Thursday, May 26, 2011

How Our Garden Grows: Back in the Saddle Again

Regular readers of this blog know that I've been offline for a while and only yesterday sat down at my computer to write my first brief blog report in over a month.  The easiest and most dignified way to explain my absence is to say that I injured my rotator cuff.  (No need to mention double strollers, babies who are no longer babies, and a giant hill with a 45 degree angle slope.)  My shoulder is getting better-- slowly-- much more slowly than I'd like.  But with a cup of coffee and a handful of Advil surging through my body, I'm ready to start the day with the latest crop report, much delayed.
Watering our garden, May 2011.

We planted our garden in early April, and it's been doing pretty well, with the exception of the basil and parsley seedlings that the squirrels dug up.  The watercress has been neglected, but I still have some hope that it will survive if I water it more regularly.  In spite of my shoulder injury, we've managed to keep the rest of the garden watered, thanks in part to recent rains and the fact that we turned on the automatic sprinkler system during a dry spell.

Strawberry plants doing their stuff, May 2011.
The strawberry plants are thriving-- they seem to love the self-watering container we planted them in.  And they're doing equally well in our small garden plot in the backyard.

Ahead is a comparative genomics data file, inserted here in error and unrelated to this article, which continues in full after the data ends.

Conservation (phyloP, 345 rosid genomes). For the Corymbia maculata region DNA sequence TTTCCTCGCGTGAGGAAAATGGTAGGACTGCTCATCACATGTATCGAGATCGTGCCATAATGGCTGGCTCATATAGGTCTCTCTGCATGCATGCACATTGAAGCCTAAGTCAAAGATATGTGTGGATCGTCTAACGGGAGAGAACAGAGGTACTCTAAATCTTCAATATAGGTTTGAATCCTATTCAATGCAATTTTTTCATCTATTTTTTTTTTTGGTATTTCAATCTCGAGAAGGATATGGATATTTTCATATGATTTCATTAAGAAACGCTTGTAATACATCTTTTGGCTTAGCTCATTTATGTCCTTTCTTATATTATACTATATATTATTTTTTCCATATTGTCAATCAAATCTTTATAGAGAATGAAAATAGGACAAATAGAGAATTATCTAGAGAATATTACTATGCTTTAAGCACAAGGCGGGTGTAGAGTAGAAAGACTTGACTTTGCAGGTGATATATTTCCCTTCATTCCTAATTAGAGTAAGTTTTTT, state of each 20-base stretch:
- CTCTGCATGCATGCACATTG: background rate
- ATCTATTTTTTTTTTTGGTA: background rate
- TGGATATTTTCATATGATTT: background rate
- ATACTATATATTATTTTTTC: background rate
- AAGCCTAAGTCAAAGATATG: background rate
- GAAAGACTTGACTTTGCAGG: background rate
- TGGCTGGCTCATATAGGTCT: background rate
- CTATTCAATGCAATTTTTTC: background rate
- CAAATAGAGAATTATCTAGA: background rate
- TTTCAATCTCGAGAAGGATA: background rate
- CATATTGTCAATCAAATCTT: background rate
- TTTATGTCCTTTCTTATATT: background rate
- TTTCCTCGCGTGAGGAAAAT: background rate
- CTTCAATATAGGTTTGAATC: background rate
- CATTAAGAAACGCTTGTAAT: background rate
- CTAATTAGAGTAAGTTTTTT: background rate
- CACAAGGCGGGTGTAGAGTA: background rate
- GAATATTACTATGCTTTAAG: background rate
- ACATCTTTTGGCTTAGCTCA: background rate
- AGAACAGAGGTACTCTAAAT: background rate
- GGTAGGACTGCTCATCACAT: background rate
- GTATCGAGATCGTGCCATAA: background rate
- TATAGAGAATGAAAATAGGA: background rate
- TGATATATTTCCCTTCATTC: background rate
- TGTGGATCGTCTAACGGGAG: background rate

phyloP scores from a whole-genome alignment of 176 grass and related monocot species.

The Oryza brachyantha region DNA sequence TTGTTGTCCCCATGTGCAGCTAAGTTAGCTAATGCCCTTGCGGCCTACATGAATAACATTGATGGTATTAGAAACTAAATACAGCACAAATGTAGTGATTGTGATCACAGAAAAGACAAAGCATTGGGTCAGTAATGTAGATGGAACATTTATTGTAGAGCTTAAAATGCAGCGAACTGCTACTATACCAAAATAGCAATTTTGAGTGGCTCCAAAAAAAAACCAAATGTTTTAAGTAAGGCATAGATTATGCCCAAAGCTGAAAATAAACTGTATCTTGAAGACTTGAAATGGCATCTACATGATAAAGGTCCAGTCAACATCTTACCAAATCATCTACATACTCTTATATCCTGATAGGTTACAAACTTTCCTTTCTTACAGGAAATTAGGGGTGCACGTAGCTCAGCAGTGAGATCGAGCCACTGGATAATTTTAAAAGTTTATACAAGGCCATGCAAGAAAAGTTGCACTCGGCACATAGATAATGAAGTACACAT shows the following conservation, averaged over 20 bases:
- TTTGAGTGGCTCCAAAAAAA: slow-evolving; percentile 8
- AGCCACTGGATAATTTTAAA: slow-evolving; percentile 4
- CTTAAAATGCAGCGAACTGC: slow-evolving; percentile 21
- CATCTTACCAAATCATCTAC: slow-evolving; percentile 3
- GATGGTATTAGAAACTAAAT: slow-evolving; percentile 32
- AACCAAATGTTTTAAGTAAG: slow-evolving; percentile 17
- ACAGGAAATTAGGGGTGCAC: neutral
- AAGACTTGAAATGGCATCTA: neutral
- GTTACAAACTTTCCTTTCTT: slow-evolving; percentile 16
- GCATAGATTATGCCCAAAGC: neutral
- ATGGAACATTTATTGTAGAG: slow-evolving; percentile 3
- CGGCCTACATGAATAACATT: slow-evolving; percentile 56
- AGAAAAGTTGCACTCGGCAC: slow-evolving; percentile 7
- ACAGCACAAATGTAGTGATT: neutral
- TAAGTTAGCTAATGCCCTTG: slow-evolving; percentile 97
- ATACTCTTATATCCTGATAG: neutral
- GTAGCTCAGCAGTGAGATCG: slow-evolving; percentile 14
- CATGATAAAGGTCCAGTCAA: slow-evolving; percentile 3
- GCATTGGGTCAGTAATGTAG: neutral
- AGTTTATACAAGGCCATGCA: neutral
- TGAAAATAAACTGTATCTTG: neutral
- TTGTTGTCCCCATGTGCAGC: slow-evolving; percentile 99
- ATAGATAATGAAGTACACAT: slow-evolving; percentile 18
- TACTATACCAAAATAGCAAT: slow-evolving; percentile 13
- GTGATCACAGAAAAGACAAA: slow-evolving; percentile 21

The green bean plants are small, but are already starting to produce beans.  I think I'll let the girls pick the first of the crop this weekend.

We've already harvested chives and some of our other herbs (sage, thyme, and rosemary), but that's no big thrill since many of those plants have been in our garden for quite a while now.

Perhaps the most exciting change in our garden is the growth of the tomato crop.  We planted six tomato plants this year and I must say it doesn't feel like nearly enough.  The Mortgage Lifters are going to town-- although plant is much larger than the other.  This is interesting because they came from two different sources.  Sadly, I can't remember which came from which nursery anymore.

We're even starting to see a few small plum tomatoes.  We didn't label the tomatoes very well, mostly because it's pretty easy to tell them apart when they ripen.   I think they're some of the San Marzanos, but they don't seem as pear-shaped as I remember them.  They could also be the mystery plant-- the one I chose so carefully, but forgot to label or even write down the name in my gardening journal.  I suppose that will be one more surprise for later this summer.  In the meantime, I am content to watch them grow and wonder what they will become.  That is, if they make it to maturity.

Our tomato crop faces an even greater danger than our hit-or-miss watering practice-- my youngest daughter.  I've had to watch her like a hawk to stop her from picking the hard, green fruit and chomping down on them.  Who knew that the biggest threat to my tomato crop would be my own tomato-loving daughter?!
Small green tomatoes in our backyard, May 2011.

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